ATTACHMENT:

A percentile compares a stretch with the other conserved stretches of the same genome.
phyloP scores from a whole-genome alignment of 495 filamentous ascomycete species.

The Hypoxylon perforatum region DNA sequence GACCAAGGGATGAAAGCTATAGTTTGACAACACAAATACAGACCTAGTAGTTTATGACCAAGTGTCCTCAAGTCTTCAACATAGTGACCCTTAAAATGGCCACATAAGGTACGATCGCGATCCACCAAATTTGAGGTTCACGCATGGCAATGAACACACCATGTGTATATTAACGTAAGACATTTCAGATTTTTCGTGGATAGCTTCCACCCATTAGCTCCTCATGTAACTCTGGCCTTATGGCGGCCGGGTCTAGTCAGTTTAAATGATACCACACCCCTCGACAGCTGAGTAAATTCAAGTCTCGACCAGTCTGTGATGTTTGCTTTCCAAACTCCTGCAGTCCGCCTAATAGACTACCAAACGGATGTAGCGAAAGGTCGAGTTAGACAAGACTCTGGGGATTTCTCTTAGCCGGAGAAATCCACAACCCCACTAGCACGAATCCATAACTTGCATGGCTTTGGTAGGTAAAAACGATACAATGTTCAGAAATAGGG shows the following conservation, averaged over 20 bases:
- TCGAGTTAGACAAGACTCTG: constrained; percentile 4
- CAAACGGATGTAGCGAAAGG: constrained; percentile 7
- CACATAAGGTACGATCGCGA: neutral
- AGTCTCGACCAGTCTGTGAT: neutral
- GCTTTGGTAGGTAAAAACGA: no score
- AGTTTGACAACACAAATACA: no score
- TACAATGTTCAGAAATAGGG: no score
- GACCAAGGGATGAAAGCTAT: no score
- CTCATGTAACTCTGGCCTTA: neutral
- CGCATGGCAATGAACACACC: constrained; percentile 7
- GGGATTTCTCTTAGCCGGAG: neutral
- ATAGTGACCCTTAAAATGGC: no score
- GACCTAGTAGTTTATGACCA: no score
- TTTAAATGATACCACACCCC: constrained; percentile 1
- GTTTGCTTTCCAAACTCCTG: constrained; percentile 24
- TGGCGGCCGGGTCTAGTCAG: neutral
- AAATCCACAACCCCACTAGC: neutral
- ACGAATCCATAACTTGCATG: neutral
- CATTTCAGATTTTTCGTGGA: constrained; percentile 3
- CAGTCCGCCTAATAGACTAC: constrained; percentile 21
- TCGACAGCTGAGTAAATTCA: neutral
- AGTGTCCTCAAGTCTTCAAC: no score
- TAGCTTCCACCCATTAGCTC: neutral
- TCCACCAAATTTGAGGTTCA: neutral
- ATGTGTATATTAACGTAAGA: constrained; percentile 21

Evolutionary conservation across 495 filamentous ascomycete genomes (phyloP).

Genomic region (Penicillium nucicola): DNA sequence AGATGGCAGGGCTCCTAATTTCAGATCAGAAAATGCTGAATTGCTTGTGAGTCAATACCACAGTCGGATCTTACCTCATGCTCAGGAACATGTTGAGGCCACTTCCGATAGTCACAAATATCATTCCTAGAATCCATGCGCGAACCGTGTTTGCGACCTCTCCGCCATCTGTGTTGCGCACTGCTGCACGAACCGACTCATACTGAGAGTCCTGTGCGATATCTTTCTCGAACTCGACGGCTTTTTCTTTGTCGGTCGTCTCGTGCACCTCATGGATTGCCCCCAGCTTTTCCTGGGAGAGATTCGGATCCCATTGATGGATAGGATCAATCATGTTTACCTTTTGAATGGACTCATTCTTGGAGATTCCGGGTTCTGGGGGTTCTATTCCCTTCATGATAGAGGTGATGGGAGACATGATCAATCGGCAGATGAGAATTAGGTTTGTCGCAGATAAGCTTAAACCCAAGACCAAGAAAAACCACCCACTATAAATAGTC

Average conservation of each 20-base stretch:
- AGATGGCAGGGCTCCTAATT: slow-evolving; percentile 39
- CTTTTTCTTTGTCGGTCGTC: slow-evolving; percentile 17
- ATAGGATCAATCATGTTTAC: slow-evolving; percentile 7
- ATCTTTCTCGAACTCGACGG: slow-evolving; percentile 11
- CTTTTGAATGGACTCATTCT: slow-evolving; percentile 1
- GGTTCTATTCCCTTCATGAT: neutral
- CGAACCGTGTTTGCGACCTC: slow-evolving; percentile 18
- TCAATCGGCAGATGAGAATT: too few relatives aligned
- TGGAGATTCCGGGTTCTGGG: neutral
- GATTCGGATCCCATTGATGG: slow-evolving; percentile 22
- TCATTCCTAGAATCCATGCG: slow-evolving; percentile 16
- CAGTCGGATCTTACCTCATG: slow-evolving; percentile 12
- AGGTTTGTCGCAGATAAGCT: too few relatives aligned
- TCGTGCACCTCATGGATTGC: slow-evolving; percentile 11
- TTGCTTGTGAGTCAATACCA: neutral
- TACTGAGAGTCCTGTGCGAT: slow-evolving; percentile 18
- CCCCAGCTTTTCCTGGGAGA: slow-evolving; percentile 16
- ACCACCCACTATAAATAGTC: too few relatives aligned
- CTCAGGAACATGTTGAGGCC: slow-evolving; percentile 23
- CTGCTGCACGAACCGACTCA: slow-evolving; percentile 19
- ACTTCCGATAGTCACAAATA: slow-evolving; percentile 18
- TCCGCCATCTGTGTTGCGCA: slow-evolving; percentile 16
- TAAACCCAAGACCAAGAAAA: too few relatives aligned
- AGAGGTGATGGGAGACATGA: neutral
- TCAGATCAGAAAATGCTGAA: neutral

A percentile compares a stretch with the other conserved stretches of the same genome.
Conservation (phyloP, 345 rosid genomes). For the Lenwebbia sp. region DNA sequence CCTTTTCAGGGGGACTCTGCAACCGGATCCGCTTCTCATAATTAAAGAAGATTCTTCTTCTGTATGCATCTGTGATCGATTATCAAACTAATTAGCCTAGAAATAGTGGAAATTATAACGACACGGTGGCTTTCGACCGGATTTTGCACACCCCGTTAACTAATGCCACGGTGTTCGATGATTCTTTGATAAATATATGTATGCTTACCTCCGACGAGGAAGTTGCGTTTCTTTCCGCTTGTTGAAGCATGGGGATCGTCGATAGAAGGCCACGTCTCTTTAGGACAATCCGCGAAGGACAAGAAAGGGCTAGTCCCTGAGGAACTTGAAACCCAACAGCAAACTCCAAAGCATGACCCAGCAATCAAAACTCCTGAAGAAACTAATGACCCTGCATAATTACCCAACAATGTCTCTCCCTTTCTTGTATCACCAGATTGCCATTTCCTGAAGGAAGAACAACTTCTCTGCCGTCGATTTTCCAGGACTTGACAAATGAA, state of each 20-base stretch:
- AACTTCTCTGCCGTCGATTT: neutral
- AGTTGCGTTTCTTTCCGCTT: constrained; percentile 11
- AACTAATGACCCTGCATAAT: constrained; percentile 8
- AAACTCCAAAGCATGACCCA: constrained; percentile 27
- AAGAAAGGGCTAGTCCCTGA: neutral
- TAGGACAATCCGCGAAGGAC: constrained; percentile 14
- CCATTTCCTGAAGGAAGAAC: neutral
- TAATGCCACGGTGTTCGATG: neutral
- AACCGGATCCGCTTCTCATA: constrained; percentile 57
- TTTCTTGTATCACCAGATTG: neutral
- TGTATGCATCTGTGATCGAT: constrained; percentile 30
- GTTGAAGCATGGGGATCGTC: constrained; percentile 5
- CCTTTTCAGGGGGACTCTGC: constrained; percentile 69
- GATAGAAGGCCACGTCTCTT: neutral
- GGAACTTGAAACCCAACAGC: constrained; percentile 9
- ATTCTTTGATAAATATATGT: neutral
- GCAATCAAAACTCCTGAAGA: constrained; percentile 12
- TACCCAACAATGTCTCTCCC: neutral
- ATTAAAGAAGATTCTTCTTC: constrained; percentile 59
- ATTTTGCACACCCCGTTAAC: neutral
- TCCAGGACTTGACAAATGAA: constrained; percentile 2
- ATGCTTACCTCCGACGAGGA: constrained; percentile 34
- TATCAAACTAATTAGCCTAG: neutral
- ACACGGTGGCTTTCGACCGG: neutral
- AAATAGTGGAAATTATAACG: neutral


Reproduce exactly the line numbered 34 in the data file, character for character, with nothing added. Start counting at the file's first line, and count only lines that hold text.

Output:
- ATAGGATCAATCATGTTTAC: slow-evolving; percentile 7